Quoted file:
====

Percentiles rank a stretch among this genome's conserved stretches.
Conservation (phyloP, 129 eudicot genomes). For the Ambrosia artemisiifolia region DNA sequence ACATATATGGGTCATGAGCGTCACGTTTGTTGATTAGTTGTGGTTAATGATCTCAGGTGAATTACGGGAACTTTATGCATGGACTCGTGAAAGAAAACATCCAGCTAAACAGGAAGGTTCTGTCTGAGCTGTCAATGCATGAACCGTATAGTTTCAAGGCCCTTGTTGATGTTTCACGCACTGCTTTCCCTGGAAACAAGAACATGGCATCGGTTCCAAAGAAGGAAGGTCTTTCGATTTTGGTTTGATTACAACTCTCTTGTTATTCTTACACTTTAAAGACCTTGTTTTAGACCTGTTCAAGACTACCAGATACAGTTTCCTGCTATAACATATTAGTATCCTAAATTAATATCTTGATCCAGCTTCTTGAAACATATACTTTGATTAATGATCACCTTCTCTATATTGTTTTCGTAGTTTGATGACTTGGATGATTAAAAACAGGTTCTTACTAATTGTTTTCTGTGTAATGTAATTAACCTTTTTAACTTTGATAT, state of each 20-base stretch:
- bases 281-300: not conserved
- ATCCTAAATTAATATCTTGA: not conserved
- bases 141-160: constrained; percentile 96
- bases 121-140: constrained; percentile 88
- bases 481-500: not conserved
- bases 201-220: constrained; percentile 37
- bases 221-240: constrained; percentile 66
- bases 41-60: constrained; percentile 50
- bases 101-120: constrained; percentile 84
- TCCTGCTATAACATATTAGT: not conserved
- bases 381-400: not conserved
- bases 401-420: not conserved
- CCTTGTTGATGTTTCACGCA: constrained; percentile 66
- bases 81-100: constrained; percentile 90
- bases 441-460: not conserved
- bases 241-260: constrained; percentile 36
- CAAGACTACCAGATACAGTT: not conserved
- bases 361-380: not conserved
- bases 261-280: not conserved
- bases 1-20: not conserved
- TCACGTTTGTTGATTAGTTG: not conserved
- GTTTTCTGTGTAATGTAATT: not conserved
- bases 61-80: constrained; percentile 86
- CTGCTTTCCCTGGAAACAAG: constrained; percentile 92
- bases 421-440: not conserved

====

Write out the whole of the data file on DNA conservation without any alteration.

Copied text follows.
Percentiles rank a stretch among this genome's conserved stretches.
Conservation (phyloP, 129 eudicot genomes). For the Ambrosia artemisiifolia region DNA sequence ACATATATGGGTCATGAGCGTCACGTTTGTTGATTAGTTGTGGTTAATGATCTCAGGTGAATTACGGGAACTTTATGCATGGACTCGTGAAAGAAAACATCCAGCTAAACAGGAAGGTTCTGTCTGAGCTGTCAATGCATGAACCGTATAGTTTCAAGGCCCTTGTTGATGTTTCACGCACTGCTTTCCCTGGAAACAAGAACATGGCATCGGTTCCAAAGAAGGAAGGTCTTTCGATTTTGGTTTGATTACAACTCTCTTGTTATTCTTACACTTTAAAGACCTTGTTTTAGACCTGTTCAAGACTACCAGATACAGTTTCCTGCTATAACATATTAGTATCCTAAATTAATATCTTGATCCAGCTTCTTGAAACATATACTTTGATTAATGATCACCTTCTCTATATTGTTTTCGTAGTTTGATGACTTGGATGATTAAAAACAGGTTCTTACTAATTGTTTTCTGTGTAATGTAATTAACCTTTTTAACTTTGATAT, state of each 20-base stretch:
- bases 281-300: not conserved
- ATCCTAAATTAATATCTTGA: not conserved
- bases 141-160: constrained; percentile 96
- bases 121-140: constrained; percentile 88
- bases 481-500: not conserved
- bases 201-220: constrained; percentile 37
- bases 221-240: constrained; percentile 66
- bases 41-60: constrained; percentile 50
- bases 101-120: constrained; percentile 84
- TCCTGCTATAACATATTAGT: not conserved
- bases 381-400: not conserved
- bases 401-420: not conserved
- CCTTGTTGATGTTTCACGCA: constrained; percentile 66
- bases 81-100: constrained; percentile 90
- bases 441-460: not conserved
- bases 241-260: constrained; percentile 36
- CAAGACTACCAGATACAGTT: not conserved
- bases 361-380: not conserved
- bases 261-280: not conserved
- bases 1-20: not conserved
- TCACGTTTGTTGATTAGTTG: not conserved
- GTTTTCTGTGTAATGTAATT: not conserved
- bases 61-80: constrained; percentile 86
- CTGCTTTCCCTGGAAACAAG: constrained; percentile 92
- bases 421-440: not conserved